My woman could make nothing of these others.

So many birds you’ve brought down from aloft.

Shut up!  I don’t bargain with her lovers.


 These women never let us get things done.

It’s such a basic thing to hang a man

on a cross.  And he’s not even their son.

I suppose they must do what they can.

The women weary of calling their men

to lunch they’ve made in the golden hay fields.

Harvest is a working madness for them.

They eat, to the sound of scythes, poverty’s meal.

Hurry!  The night finds the darkness.  The sea

will empty before our lamps are lit!

The fish peck eyes that can no longer see.

Hungry, we work to milk our mother’s tit.


 She is the only woman left who has her hair.

Alone, in that shattered window, she sits,

nourished by food she gets from god knows where,

while I lug starving corpses to the pits.

Come, Perfect Fool!  I’ll tell your fortune,

while my girls cut your purse, pick your pocket.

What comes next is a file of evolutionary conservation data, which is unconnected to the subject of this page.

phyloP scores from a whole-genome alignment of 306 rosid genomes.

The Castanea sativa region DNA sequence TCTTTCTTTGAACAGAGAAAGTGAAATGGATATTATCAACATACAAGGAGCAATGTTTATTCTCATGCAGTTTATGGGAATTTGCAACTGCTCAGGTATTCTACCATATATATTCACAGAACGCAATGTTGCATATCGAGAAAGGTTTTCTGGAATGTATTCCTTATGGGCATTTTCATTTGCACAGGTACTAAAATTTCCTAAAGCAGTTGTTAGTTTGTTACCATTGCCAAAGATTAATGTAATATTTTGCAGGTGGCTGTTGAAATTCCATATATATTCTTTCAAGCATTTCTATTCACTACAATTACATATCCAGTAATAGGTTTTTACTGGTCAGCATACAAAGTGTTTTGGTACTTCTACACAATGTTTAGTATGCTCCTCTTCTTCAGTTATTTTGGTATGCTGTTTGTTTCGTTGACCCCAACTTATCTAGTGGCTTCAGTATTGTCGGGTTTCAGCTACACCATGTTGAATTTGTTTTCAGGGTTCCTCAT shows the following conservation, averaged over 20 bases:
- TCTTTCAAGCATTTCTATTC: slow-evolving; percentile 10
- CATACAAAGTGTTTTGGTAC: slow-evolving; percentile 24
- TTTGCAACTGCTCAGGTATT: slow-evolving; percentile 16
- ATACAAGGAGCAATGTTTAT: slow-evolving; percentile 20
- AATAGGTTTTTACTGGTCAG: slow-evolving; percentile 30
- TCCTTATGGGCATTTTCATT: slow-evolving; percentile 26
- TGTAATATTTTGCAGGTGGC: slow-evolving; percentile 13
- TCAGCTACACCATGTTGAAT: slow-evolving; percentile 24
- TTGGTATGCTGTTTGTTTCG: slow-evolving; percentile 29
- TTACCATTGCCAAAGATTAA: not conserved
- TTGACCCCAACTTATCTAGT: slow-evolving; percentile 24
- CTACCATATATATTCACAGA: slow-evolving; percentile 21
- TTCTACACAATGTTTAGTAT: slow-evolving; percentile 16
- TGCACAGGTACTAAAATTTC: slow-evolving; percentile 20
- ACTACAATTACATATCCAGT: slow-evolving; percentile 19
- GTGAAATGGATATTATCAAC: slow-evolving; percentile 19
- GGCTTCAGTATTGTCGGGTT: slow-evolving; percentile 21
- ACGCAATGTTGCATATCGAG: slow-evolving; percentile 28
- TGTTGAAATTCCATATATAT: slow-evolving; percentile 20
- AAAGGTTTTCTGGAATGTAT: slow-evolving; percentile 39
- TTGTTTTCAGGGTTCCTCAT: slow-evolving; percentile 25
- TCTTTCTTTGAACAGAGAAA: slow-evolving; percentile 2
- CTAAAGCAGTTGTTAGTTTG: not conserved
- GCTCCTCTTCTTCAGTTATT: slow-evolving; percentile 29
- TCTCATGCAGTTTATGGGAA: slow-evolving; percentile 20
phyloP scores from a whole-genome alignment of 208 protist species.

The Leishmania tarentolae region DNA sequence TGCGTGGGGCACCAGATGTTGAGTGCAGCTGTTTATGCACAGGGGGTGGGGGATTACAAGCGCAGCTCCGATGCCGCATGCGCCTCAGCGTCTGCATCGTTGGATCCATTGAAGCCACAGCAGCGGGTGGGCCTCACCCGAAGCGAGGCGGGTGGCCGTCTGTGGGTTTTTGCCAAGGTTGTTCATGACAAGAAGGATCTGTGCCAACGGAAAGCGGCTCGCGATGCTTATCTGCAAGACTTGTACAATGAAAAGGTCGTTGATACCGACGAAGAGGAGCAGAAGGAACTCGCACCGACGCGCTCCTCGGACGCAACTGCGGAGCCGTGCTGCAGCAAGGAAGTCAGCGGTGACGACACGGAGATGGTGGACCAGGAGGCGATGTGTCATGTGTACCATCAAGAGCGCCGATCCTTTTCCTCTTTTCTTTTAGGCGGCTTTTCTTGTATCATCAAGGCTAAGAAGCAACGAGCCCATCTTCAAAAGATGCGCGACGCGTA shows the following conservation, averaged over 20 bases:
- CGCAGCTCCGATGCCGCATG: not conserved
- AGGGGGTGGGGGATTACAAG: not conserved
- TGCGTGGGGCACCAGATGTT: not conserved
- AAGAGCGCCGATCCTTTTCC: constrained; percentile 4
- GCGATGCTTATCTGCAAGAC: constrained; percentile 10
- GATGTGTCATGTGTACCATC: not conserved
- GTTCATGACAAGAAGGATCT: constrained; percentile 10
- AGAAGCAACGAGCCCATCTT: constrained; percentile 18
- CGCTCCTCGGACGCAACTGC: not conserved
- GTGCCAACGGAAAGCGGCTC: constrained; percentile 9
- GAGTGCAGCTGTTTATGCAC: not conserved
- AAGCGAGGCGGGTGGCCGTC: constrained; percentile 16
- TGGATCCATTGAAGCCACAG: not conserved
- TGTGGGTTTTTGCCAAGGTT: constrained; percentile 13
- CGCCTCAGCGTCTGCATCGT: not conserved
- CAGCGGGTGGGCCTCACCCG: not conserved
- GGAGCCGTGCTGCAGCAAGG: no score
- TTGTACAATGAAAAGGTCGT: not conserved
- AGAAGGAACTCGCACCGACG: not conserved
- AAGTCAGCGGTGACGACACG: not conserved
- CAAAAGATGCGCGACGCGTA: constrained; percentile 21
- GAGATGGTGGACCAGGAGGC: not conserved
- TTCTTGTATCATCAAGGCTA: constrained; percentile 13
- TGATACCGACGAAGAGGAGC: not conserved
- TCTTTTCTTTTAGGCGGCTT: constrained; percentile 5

I predict a fall in self-satisfaction.

You have a brain, but your actions mock it.

The sockets in the skull have been worn to

pinholes.  The jaw is a flower of flakes

in a desert stretched from red hills to blue

lakes, blooming for a dead man’s dead wife’s sake.


See?  Here she is.  No man held her life.

Barbed wire and bullets were to no avail.

How swift a bird to fly above the knife.

Her body is still warm.  Her eyes are pale.

Trees are a curse on the moon, which is far

and updateless, while they stand here and grow.

My eyes stir a whirlpool of dim stars;

Diving for death, I see her and follow.

Udnie, my dear one, I see you idealized—

A fervent virgin staring at a house.

You were more than that, I realize—

A god my fervent prayer could not arouse.